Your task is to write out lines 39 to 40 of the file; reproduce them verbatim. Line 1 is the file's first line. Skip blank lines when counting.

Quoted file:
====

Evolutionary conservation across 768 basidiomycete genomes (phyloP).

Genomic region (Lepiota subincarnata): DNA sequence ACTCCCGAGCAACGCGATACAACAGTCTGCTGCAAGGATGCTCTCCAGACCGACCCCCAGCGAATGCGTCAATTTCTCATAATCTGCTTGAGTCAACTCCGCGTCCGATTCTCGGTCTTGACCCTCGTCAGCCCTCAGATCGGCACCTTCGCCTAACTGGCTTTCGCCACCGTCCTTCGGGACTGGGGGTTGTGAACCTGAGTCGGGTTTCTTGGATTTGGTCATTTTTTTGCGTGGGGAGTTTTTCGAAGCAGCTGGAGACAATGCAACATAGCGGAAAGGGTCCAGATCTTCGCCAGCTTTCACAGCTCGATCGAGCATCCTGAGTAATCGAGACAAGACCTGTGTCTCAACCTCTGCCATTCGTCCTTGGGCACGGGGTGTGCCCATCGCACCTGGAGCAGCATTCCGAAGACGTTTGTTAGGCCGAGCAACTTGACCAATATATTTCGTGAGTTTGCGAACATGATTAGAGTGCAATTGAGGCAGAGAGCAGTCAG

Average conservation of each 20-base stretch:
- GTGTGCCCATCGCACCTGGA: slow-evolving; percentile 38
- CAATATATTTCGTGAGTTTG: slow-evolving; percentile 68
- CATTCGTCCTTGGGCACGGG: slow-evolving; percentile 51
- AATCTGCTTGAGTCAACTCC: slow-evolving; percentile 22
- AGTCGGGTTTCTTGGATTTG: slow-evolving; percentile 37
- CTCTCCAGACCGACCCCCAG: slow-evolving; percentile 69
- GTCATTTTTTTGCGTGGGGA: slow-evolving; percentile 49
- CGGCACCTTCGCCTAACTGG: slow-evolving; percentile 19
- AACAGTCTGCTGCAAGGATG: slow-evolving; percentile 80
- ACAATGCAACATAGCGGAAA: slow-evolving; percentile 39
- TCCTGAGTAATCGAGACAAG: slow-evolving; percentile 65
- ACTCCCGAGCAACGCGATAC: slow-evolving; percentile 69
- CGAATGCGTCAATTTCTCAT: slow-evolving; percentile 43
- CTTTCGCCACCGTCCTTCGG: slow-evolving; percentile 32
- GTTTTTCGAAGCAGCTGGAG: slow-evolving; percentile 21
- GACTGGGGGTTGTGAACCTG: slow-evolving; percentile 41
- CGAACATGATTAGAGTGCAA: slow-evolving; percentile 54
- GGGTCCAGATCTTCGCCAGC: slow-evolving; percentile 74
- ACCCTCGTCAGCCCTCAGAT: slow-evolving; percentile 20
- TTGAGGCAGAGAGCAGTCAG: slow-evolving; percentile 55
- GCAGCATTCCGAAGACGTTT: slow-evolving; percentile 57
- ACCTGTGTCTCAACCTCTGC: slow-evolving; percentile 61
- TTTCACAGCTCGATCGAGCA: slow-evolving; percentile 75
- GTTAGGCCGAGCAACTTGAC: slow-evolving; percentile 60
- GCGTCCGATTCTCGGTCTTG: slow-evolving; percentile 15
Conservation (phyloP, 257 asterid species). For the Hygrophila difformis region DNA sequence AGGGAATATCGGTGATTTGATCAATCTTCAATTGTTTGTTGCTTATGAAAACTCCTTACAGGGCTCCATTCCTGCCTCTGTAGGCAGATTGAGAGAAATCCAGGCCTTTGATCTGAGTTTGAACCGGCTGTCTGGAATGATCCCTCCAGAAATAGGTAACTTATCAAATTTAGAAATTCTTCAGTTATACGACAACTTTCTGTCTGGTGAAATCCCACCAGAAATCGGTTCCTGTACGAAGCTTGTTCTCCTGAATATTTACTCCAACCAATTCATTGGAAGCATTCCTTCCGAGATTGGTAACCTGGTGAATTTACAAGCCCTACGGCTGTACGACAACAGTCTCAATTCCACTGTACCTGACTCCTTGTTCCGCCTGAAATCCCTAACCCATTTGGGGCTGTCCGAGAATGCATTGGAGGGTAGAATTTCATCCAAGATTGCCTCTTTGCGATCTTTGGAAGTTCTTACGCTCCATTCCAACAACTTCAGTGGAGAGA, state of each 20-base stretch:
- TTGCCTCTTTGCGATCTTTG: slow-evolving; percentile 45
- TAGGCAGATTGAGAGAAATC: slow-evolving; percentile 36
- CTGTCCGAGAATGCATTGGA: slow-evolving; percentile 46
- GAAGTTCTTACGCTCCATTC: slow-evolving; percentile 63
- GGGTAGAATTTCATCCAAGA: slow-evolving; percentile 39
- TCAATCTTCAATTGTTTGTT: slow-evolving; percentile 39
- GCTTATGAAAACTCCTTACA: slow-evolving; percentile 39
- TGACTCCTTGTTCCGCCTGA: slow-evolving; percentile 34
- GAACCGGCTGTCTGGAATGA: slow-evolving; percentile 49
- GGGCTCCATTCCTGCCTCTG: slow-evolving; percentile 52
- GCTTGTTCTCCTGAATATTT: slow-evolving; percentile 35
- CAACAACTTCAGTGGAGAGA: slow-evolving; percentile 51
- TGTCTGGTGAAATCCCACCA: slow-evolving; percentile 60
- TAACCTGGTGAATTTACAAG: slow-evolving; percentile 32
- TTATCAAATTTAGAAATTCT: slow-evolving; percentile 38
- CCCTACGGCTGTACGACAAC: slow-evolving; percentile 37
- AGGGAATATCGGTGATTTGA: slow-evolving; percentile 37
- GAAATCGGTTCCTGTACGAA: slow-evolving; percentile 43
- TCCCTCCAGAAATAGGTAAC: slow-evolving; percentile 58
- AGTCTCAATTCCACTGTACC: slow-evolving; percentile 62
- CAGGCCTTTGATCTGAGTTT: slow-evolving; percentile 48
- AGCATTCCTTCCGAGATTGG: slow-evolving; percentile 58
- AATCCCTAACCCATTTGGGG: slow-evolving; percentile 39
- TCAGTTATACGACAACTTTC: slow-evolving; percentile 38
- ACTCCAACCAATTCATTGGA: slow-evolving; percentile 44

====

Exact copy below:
- GGGCTCCATTCCTGCCTCTG: slow-evolving; percentile 52
- GCTTGTTCTCCTGAATATTT: slow-evolving; percentile 35